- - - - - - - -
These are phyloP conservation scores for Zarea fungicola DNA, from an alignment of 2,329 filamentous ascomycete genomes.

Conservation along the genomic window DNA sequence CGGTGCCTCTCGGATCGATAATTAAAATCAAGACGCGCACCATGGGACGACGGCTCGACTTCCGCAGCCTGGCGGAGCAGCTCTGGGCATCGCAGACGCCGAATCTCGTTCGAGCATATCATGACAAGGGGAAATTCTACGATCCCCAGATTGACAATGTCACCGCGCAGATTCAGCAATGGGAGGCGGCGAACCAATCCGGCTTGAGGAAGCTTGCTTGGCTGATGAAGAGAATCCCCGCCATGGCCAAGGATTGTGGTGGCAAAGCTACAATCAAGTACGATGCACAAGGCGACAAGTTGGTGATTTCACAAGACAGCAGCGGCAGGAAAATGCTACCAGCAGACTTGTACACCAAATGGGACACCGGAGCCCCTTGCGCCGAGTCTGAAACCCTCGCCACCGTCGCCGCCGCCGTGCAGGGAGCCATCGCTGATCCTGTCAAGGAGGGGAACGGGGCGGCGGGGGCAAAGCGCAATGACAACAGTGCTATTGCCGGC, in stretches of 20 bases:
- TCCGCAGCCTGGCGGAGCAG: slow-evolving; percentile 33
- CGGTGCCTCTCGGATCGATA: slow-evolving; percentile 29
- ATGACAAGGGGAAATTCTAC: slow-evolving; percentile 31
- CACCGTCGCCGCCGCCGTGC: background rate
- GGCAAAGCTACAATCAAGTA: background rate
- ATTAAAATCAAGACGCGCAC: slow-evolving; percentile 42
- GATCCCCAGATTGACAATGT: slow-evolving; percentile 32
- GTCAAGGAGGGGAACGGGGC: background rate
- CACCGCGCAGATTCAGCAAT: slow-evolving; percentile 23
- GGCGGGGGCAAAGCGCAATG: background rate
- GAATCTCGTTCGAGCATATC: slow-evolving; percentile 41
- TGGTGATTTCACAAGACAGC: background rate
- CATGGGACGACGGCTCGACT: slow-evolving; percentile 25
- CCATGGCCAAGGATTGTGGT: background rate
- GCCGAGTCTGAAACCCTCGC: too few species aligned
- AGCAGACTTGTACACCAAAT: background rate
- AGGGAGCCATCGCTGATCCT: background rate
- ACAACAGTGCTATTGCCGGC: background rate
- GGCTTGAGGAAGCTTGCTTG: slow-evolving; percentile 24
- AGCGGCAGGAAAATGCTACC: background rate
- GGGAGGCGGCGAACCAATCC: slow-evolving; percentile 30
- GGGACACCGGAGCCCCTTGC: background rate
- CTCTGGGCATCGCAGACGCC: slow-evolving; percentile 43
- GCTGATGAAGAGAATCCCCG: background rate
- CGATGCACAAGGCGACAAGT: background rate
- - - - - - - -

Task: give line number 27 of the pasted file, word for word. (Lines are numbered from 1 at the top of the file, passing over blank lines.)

- CGATGCACAAGGCGACAAGT: background rate